CATCH THE BUZZ – Apple Trees Bear More Fruit When Surrounded By Good Neighbors, And Good Honey Bees. Be Sure Your Grower Knows That.

Source: http://www.beeculture.com/catch-buzz-apple-trees-bear-fruit-surrounded-good-neighbors-good-honey-bees-sure-grower-knows/

Research led by Purdue University professor Peter Hirst shows that pollen from some apple trees may be better for pollinating high-value apples.
(Purdue Agricultural Communication photo/Tom Campbell)

WEST LAFAYETTE, Ind. – Apple growers want to get the most out of their high-value cultivars, and a Purdue University study shows they might want… Read More

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To be up to date with the latest in the beekeeping industry to may check out our apiculture latest news. On the other hand if you’re starting beekeeping and desire to start professional beekeeping now get a copy of our beekeeping for beginners ebook.

Beekeeping, like every other action, has its own dos and don’ts. Beginning beekeeping usually includes the equipment that is needed and buying bees. Yet, some individuals who are beginning this avocation generally make several mistakes. It’s acceptable to make mistakes, and this post can help new beekeepers avoid making exactly the same mistakes others have previously.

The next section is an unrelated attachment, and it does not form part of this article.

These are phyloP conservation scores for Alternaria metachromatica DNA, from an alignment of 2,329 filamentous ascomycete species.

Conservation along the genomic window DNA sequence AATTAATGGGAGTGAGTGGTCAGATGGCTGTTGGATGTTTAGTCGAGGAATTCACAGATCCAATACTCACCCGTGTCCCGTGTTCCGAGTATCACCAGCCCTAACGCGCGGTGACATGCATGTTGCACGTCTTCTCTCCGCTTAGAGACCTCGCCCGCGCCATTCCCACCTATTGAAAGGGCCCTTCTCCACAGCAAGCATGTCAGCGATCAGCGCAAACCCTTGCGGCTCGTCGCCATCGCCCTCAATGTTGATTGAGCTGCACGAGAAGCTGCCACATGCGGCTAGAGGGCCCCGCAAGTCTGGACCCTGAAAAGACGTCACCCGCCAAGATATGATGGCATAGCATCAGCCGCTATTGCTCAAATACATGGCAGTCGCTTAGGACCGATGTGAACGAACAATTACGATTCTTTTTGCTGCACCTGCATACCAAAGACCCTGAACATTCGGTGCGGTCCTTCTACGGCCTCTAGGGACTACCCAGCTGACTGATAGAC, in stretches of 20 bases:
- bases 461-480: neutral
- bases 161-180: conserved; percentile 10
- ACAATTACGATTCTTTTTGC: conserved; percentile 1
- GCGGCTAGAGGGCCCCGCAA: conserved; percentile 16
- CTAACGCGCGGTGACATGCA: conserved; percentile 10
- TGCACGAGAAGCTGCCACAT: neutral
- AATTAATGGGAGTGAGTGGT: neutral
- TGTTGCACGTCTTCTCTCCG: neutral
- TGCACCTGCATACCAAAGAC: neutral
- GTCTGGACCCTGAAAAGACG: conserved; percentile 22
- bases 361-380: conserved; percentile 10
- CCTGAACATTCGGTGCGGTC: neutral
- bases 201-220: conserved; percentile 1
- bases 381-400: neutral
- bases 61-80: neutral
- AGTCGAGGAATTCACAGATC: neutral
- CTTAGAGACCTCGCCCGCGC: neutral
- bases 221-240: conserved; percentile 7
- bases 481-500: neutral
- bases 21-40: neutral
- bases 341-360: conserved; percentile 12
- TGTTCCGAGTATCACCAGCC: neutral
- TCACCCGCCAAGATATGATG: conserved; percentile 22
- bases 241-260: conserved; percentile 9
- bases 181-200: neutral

Here are three mistakes which every beekeeper should avert:

1. Not knowing the best time to begin a beekeeping business or hobby can end up being a calamity. It often leads to a loss of your bees and money. Winter is the worst possible time to begin, since most bees expire during the winter. This would compel a beekeeper to purchase a fresh mountain of bees, which would cost more cash. Fall is another poor time since you will find fewer blooms, thus a smaller quantity of honey harvested to start beekeeping. The best time to start beekeeping is during summer, which will be the time of the year where there are lots of blooming blooms.

2. Purchasing used equipment and old books on beekeeping. This is a typical mistake made by many start beekeepers. Buying used equipment and old beekeeping books isn’t a great idea, although it’s understandable that one would want to save money as much as possible. First, used equipment can come with “familial” issues. The extractor outlet might have a leak, or the uncapping knife mightn’t be sharp enough to uncap all the wax. This would surely impact the quality of one’s honey, which will ben’t an ideal scenario particularly if a beekeeper is planning to commence a honey-selling business. Second, old books can supply dated information on beekeeping. One might be stuck using the traditional approach when there are better and quicker methods production honey and to maintain beehives.

3. Refraining from purchasing protective gear. Think about this. He/she will most likely come out as a pincushion with all the bee stingers if one does not wear protective gear when managing the hives and collecting the honeycombs. Protective gear is expensive, yes, but it is going to help beekeepers avert spending medical bills.

These three blunders have been presented here to help future beekeepers prevent them. It’s best to consult with an expert beekeeper before getting started beekeeping. If buying a particular thing looks overly expensive, constantly think about the end price (if they don’t buy this thing now, will it cost them more later on?). In the long run, it truly is up to the individual to decide the best course of action.

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